Fulgurites (from the Latin fulgur meaning thunderbolt) are natural hollow carrot-shaped glass tubes formed in quartzose sand or soil by lightning strikes. In the right kind of sand the extreme heat generated will form silica glass shapes that trace the path of the lightning. These structures are also sometimes referred to as petrified lightning. The glass formed is called lechatelierite which may also be formed by meteorite impact and volcanic explosions. As it is amorphous it is classified as a mineraloid.
The tubes can be up to a couple of centimeters in diameter, and meters long. Their color varies depending on the composition of the sand they formed in, ranging from black or tan to green or a translucent white. The interior is normally very smooth or lined with fine bubbles; the exterior is generally coated with rough sand particles. They are rootlike in appearance and often show branching or small holes. Fulgurites occasionally form as glazing on solid rocks (sometimes referred to as an exogenic fulgurite).
Fulgurites are a very rare phenomenon. A very large one was found in South Amboy, New Jersey. This was roughly nine feet long with a diameter of three inches (7.6 cm) near the surface of the ground, and tapered to roughly three sixteenths of an inch (5 mm) in diameter at the deepest point recovered. As is often the case due to the fragile nature of fulgurites, scientists were unable to extract it in one piece and the largest recovered fragment was a mere six inches (15.2 cm) long.
Fulgurites are notably found high on Mount Thielsen ("the lightning rod of the Cascade Range") where they form a brownish-green glaze on rocks (especially on the final five or ten feet of the summit pinnacle) and on the shores of the Great Lakes.
Possibly the finest fulgurite sample on display can be seen in Philadelphia, USA, at the Academy of Natural Sciences. It was discovered in 1940.
Fulgurites can also be produced when a high voltage electrical distribution network breaks and the lines fall onto a concutive surface beneath which sand is present, example of such held by the Canadian National Geologic Survey and was donated by R. Scott Holliday. Occurred when a 14,400 volt high voltage electrical line was broken by a falling branch and the wires fell onto a dirt road, resulting in Fulgurite being formed UNDER the roadway, discovered during annual road maintenance three to fives years after the electrical line was severed. Mostly green glass, but there are other colors present in the samples. - R. Scott Holliday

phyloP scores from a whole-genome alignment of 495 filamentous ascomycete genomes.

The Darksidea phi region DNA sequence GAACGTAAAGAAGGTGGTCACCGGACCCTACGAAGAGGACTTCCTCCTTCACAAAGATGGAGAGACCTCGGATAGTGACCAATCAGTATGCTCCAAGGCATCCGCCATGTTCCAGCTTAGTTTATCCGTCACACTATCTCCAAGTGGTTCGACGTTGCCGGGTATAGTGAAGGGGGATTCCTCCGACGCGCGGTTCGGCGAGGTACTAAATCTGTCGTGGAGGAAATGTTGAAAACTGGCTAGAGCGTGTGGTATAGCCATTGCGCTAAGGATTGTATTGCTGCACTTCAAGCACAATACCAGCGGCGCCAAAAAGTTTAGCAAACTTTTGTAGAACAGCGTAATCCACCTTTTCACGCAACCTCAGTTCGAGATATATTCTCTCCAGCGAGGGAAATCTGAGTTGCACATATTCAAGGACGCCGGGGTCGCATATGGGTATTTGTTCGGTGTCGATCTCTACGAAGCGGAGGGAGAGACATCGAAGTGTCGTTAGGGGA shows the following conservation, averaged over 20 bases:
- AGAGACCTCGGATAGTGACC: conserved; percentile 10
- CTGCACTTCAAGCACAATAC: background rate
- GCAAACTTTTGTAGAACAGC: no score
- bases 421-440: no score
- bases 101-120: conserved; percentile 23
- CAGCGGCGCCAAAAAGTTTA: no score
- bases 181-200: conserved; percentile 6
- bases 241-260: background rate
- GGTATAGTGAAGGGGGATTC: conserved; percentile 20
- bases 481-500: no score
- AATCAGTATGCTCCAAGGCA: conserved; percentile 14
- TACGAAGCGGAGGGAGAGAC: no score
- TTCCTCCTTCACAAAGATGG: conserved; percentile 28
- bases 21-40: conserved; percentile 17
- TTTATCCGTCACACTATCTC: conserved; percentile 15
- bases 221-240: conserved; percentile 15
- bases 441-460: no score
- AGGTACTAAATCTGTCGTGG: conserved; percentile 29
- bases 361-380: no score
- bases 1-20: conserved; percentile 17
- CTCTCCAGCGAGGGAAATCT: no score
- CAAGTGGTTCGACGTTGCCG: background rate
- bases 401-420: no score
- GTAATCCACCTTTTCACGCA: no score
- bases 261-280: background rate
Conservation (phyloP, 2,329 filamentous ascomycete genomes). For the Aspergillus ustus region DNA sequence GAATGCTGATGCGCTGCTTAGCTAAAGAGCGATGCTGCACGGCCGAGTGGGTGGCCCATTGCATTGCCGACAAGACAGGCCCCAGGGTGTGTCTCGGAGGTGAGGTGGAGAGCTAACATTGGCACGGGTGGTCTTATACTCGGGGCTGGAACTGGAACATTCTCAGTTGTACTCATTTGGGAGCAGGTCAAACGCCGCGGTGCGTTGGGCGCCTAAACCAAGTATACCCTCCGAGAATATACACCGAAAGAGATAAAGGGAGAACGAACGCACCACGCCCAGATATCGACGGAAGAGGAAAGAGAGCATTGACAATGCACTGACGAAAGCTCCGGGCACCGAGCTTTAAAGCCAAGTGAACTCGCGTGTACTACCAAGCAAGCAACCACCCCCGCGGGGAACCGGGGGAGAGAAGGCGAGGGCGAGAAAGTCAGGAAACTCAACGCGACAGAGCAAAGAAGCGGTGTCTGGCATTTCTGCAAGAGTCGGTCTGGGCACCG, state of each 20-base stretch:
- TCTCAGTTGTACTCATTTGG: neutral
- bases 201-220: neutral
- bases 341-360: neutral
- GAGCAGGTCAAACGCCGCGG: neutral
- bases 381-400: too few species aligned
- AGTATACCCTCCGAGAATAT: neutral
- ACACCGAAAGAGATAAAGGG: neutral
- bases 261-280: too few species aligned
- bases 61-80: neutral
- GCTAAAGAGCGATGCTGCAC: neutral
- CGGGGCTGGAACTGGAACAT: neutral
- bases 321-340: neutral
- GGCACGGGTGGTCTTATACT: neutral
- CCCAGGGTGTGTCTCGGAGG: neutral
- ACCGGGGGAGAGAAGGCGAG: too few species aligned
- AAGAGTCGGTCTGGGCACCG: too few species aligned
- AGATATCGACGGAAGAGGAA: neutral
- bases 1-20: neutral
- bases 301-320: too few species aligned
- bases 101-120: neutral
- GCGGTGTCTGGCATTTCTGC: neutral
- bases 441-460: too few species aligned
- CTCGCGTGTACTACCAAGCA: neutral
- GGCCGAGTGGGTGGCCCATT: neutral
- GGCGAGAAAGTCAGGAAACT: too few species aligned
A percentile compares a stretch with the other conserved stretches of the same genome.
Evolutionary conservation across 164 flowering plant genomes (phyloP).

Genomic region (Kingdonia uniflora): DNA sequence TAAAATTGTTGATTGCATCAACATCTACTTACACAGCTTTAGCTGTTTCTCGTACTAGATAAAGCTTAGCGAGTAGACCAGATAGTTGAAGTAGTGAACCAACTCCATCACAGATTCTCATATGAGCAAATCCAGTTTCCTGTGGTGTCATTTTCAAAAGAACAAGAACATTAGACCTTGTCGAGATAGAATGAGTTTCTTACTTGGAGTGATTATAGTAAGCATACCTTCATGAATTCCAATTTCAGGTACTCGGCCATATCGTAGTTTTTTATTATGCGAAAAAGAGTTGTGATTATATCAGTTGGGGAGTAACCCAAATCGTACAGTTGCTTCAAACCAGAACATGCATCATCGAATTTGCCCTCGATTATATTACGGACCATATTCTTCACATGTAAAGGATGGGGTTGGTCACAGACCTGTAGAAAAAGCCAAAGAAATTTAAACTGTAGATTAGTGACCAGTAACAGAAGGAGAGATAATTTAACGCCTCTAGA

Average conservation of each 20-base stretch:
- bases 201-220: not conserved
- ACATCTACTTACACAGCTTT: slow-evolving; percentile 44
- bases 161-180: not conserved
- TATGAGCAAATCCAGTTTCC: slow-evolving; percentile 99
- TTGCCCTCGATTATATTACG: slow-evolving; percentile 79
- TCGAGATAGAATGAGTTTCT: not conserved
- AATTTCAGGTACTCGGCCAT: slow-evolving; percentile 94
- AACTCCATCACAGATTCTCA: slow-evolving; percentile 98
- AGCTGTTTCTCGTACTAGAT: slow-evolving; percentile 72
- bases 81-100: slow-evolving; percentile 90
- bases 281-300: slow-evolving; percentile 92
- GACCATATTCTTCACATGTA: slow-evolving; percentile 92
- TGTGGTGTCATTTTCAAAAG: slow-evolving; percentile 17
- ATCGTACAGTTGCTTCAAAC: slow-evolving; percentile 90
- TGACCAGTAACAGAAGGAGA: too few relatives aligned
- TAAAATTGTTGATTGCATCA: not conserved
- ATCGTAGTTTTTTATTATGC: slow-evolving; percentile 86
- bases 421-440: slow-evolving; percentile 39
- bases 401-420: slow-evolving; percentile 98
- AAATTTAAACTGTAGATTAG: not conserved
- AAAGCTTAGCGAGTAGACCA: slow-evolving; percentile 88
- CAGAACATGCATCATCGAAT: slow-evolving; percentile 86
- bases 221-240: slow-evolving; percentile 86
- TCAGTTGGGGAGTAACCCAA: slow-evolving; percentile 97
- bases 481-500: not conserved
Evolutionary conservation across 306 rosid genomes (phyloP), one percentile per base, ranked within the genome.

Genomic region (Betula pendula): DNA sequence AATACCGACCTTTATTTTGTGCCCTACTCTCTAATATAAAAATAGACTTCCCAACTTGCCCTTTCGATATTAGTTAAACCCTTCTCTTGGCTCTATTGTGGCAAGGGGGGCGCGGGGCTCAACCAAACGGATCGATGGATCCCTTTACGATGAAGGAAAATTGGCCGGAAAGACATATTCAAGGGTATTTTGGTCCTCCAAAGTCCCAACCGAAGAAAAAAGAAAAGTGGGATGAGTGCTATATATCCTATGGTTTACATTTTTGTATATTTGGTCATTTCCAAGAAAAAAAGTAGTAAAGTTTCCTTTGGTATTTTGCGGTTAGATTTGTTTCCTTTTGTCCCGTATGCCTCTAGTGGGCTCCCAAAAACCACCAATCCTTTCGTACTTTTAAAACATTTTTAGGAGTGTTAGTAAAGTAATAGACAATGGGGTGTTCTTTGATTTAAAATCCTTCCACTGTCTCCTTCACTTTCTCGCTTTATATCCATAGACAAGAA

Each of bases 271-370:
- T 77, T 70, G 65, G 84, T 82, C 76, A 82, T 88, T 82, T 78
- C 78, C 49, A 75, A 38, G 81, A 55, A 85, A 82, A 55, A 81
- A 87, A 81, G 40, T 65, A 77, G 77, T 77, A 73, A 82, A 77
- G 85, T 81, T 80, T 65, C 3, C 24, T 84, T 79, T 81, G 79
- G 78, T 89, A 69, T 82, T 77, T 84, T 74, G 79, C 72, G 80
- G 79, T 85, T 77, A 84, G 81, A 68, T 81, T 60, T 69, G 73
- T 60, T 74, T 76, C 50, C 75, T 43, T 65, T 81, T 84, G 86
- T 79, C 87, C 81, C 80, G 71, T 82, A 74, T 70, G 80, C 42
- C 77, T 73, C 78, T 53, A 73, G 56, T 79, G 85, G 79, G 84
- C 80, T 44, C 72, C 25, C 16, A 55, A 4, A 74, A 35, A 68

The largest fulgurite known is at the Peabody Museum of Natural History at Yale University, which has on display a 13-foot (4 m) long fulgurite from the shores of Lake Congamond in northern Connecticut. The fulgurite has been on display at the Museum since the 1950s, and is viewable in the new Hall of Minerals, Earth and Space as of May, 2006.
A specimen of fulgurite over 3 metres long is in the Natural History Museum in London. It is preserved in sections of over 50cm.
- Fulgurites in New Scientist
- Glossary of Meteorology definitions (including Fulgurite).
- Petrified Lightning by Peter E. Viemeister (pdf)
- Mindat with location data
- W. M. Myers and Albert B. Peck, A Fulgurite from South Amboy, New Jersey, American Mineralogist, Volume 10, pages 152-155, 1925
- Vladimir A. Rakov, Lightning Makes Glass, 29th Annual Conference of the Glass Art Society, Tampa, Florida, 1999
fulgurite in German: Fulgurit
fulgurite in Spanish: Fulgurita
fulgurite in French: Fulgurite
fulgurite in Lithuanian: Fulguritas
fulgurite in Dutch: Fulguriet
fulgurite in Japanese: 閃電岩
fulgurite in Polish: Fulguryt
fulgurite in Portuguese: Fulgurite
fulgurite in Russian: Фульгурит
fulgurite in Finnish: Fulguriitti
fulgurite in Swedish: Fulgurit
fulgurite in Chinese: 閃電熔岩